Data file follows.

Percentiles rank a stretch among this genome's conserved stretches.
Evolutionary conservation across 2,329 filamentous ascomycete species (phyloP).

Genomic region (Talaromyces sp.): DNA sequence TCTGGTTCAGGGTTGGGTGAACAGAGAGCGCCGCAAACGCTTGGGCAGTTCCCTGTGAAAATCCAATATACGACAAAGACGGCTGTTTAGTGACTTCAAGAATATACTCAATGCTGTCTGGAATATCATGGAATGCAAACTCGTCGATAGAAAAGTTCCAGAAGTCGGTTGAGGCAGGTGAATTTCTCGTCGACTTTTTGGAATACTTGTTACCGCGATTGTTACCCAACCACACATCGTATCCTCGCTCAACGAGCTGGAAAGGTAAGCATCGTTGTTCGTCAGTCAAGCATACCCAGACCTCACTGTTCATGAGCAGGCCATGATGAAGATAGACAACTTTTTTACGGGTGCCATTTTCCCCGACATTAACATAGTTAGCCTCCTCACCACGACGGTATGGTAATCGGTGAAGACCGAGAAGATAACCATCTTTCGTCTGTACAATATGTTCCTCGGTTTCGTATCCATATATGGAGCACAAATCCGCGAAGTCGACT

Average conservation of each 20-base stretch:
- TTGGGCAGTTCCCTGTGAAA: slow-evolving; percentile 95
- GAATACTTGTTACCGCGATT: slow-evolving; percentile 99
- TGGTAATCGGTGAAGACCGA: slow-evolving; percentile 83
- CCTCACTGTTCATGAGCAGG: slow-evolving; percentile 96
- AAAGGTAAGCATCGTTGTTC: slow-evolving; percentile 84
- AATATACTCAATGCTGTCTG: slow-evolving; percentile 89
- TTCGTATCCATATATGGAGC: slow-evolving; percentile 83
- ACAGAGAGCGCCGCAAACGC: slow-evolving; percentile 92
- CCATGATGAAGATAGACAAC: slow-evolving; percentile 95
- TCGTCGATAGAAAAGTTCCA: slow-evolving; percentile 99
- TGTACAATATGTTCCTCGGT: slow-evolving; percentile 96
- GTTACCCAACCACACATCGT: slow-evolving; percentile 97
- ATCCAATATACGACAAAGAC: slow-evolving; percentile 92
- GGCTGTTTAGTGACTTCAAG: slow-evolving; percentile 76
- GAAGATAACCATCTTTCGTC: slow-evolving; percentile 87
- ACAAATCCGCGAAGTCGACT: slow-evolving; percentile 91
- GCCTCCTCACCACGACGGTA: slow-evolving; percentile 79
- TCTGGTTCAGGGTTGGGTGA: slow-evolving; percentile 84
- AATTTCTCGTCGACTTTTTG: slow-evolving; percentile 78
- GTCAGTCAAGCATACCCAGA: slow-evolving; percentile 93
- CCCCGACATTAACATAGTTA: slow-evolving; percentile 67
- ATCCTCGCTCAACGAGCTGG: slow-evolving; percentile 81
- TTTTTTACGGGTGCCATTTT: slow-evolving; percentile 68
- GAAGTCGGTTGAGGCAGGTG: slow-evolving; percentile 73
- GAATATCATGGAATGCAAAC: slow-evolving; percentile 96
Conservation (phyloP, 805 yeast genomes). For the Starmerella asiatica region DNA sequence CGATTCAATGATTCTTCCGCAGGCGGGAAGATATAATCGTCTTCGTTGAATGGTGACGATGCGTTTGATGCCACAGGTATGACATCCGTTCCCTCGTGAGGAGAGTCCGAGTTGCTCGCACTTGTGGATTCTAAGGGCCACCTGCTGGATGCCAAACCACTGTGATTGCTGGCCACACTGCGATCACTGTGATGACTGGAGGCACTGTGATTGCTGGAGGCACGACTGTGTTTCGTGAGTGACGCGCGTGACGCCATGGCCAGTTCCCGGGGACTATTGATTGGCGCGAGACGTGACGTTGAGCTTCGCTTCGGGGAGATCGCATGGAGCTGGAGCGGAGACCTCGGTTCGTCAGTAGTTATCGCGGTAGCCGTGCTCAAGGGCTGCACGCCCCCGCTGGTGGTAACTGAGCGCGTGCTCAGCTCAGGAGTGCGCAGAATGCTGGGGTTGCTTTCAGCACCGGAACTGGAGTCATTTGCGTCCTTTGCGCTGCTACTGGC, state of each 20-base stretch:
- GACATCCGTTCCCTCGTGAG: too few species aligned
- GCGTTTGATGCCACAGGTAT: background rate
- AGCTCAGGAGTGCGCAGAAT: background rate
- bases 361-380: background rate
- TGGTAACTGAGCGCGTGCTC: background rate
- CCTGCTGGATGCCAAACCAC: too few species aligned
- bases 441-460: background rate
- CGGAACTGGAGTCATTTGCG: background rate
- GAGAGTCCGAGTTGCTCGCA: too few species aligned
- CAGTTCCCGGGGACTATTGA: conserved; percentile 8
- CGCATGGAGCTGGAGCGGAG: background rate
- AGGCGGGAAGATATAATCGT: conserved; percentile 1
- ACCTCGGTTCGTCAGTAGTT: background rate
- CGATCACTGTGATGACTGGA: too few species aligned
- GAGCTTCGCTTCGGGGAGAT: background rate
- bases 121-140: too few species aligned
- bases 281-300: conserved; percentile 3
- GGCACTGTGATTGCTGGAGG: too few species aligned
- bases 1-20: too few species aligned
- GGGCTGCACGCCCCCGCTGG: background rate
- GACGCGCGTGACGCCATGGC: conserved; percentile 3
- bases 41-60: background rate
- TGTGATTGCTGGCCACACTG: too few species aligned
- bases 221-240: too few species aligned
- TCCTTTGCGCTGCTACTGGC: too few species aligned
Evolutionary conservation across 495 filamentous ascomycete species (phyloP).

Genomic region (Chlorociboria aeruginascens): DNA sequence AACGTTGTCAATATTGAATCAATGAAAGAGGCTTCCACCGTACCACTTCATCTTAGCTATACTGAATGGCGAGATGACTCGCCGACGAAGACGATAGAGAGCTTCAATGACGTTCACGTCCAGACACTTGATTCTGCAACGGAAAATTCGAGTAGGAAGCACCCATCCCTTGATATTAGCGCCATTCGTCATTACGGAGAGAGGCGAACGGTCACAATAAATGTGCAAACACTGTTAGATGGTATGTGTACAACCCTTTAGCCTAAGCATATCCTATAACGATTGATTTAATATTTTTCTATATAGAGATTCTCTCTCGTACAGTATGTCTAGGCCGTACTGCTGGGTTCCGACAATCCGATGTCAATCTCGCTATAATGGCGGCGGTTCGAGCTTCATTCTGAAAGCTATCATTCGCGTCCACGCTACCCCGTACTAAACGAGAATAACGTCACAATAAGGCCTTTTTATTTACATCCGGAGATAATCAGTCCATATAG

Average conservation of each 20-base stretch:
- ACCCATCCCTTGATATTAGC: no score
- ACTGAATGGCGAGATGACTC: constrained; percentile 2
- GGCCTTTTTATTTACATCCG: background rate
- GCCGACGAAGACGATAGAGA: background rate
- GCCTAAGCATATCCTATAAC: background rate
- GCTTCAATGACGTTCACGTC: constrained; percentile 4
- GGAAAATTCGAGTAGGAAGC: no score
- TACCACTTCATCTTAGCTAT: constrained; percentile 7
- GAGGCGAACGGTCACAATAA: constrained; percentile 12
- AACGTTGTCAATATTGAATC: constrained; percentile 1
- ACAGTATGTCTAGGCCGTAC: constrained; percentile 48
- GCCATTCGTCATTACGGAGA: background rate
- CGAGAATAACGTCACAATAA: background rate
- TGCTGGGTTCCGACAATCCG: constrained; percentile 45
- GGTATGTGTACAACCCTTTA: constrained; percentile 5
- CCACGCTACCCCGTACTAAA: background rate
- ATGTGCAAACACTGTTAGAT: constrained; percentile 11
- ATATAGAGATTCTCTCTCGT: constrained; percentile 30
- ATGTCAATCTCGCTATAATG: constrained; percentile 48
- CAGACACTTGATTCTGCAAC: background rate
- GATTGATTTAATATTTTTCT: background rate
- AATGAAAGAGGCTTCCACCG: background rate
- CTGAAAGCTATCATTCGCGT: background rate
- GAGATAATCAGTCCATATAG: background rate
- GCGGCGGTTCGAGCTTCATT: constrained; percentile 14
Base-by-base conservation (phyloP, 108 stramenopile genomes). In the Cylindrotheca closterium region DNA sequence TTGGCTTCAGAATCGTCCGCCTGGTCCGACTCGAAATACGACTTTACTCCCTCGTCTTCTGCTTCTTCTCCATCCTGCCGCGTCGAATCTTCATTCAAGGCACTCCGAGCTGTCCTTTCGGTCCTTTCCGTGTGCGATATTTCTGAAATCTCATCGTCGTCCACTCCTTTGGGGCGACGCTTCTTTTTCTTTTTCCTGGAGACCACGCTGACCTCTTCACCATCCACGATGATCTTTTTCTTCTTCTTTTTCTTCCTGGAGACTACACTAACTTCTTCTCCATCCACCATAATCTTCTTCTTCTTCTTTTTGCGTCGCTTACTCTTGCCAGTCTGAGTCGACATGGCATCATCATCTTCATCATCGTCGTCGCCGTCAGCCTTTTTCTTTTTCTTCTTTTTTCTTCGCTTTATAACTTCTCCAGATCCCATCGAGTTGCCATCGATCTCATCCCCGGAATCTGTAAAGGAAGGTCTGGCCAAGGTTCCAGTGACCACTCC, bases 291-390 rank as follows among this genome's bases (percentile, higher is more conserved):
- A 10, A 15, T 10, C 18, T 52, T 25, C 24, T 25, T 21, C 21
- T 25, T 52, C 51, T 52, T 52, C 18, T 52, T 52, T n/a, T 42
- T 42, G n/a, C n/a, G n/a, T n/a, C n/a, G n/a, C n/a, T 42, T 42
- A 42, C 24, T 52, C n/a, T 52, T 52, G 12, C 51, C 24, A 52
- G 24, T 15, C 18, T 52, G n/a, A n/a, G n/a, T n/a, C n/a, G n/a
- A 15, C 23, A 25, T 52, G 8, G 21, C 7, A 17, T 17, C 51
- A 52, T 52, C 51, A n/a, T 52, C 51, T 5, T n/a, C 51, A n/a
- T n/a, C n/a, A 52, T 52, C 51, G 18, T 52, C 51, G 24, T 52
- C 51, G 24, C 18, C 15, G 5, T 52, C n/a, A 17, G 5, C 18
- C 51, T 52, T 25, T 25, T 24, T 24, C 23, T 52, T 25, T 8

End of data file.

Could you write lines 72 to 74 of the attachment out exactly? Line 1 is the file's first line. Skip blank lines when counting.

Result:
- TGCTGGGTTCCGACAATCCG: constrained; percentile 45
- GGTATGTGTACAACCCTTTA: constrained; percentile 5
- CCACGCTACCCCGTACTAAA: background rate